Diabetes Tech on the Horizon Part 3 - What to Expect for CGM in 2018
By Adam Brown
By Maeve Serino and Adam Brown
Learn more about new and upcoming glucose monitoring products – what’s available now and what could be coming soon
Diabetes technology moves fast, so to help you keep track, we’ve rounded up some of the latest offerings – and things coming soon – related to CGM. (See here for updates about diabetes apps and software, and here for insulin delivery updates.) Below, you’ll find products that have recently become available or are expected to launch in the next year or so based on the most recent timing updates we’ve heard. This article is not fully comprehensive – and timelines often change – but this list covers many of the most notable CGM products. A more detailed description of each product follows the table of contents below.
Abbott FreeStyle Libre (real time) – Just launched in US pharmacies (CVS, Walgreens, Walmart, Kroger, Rite Aid) with a prescription
Senseonics implantable Eversense CGM (90 days), on-body transmitter, and mobile app – FDA approval expected in early 2018, with a US launch to follow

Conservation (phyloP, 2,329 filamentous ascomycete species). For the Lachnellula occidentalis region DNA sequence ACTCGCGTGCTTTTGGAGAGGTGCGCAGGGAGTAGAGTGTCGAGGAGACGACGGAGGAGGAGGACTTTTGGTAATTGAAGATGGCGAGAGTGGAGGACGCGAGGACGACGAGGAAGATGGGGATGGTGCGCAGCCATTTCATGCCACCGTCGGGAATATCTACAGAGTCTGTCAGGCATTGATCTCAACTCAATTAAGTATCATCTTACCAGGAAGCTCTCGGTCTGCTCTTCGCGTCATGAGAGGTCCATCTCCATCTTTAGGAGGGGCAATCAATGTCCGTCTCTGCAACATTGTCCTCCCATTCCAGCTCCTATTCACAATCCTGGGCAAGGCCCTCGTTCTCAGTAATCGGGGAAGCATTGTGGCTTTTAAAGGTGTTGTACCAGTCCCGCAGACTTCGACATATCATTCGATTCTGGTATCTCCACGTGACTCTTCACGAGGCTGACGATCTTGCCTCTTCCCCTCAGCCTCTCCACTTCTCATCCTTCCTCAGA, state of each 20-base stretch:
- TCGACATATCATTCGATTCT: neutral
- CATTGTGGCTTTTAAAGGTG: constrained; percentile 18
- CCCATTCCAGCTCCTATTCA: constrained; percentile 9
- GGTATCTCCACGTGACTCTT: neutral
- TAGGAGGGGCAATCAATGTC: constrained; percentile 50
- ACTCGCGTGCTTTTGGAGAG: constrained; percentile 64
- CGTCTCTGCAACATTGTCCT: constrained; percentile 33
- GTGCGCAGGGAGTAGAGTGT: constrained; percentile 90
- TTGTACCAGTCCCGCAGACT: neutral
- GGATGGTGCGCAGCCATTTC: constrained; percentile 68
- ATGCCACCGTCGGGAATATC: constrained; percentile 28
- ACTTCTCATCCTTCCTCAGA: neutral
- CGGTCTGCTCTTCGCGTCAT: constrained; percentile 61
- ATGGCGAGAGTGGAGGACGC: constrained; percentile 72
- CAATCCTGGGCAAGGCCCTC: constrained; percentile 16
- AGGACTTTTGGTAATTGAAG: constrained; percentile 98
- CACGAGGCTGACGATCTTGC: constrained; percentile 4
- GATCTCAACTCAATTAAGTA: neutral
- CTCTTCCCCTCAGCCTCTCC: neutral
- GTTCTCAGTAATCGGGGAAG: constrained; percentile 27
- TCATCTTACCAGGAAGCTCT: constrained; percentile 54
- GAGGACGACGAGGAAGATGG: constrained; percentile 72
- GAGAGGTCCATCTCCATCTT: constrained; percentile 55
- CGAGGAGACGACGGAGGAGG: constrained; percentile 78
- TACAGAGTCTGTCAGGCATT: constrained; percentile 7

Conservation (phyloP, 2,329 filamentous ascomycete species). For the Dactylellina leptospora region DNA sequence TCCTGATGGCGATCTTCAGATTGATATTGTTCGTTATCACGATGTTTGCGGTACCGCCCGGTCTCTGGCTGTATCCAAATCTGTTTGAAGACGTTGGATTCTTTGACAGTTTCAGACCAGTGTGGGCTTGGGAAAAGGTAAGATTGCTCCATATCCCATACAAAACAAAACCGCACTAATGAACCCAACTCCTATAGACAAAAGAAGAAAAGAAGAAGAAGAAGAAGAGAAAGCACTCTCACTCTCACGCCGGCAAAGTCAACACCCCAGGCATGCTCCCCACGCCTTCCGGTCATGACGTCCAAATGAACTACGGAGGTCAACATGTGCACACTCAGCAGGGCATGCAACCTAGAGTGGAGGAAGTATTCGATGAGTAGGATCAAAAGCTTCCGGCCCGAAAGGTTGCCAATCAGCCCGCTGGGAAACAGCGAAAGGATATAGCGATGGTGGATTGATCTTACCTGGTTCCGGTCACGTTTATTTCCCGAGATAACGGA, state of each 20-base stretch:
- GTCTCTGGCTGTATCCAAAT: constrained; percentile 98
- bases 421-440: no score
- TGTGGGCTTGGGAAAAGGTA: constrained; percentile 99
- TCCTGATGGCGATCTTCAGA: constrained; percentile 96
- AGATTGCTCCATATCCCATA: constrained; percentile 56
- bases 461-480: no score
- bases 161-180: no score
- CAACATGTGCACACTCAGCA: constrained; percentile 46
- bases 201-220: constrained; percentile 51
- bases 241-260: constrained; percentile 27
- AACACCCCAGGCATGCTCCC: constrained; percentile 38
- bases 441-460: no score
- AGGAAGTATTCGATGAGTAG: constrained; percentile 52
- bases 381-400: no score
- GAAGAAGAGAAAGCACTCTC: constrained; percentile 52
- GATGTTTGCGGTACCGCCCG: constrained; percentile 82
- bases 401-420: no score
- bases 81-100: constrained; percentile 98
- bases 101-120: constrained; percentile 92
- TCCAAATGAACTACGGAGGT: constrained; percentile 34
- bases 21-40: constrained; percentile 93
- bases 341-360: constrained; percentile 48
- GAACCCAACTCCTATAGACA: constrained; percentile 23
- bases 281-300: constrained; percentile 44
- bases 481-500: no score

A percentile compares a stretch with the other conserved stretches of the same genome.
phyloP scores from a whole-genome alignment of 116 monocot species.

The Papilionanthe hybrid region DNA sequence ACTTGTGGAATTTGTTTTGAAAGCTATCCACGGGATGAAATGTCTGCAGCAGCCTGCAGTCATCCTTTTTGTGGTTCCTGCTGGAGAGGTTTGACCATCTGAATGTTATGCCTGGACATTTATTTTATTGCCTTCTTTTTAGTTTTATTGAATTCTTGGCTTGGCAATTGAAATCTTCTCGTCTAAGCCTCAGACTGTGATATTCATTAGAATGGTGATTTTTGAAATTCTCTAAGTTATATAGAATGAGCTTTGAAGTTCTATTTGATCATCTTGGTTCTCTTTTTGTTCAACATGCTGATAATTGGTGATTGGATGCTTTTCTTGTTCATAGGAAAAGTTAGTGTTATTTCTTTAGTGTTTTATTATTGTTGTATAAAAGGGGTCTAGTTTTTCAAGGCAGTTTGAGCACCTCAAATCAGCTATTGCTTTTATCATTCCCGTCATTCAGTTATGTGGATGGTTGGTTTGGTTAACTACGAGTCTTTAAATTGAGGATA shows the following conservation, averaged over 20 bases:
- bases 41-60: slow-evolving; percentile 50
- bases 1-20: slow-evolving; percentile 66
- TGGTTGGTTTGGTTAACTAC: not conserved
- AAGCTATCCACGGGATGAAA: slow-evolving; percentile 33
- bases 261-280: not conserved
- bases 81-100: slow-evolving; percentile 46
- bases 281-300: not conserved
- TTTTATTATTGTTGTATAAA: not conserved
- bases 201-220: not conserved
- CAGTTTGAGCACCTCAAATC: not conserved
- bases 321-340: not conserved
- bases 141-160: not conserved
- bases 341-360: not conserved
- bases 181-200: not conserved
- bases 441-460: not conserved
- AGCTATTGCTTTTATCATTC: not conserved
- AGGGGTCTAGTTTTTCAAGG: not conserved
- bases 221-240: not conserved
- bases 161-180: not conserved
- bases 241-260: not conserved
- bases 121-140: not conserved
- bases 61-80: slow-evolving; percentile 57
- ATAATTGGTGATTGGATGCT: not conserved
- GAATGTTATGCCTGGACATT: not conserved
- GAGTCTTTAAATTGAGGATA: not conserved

Medtronic’s Guardian Connect mobile CGM (standalone) and Sugar.IQ app – US launch expected by April 2018 (under FDA review)
Dexcom’s G6 sensor with push-button applicator and 30% thinner transmitter – currently under FDA review, US launch expected in 2018 (possibly with no fingerstick calibration)
Abbott FreeStyle Libre (real time)
Launched in US pharmacies in late November 2017
What’s New? Following FDA approval in September, Abbott’s long-awaited, no-fingersticks-needed FreeStyle Libre real-time CGM has launched in US pharmacies: Walgreens, CVS, Walmart, Kroger, and Rite Aid. Currently, there is no US reimbursement for FreeStyle Libre, though the cash pay price is less expensive than other CGM systems. We called our local Walgreens and CVS and learned that each 10-day sensor costs approximately $43-$53 ($129-$159 per month), while the reader is approximately $85-$97 (a one-time expense). Pricing varies by chain, and when Libre does obtain insurance coverage, people will likely have a copay (amount paid out of pocket).
The FreeStyle Libre sensor is:
Approved for insulin dosing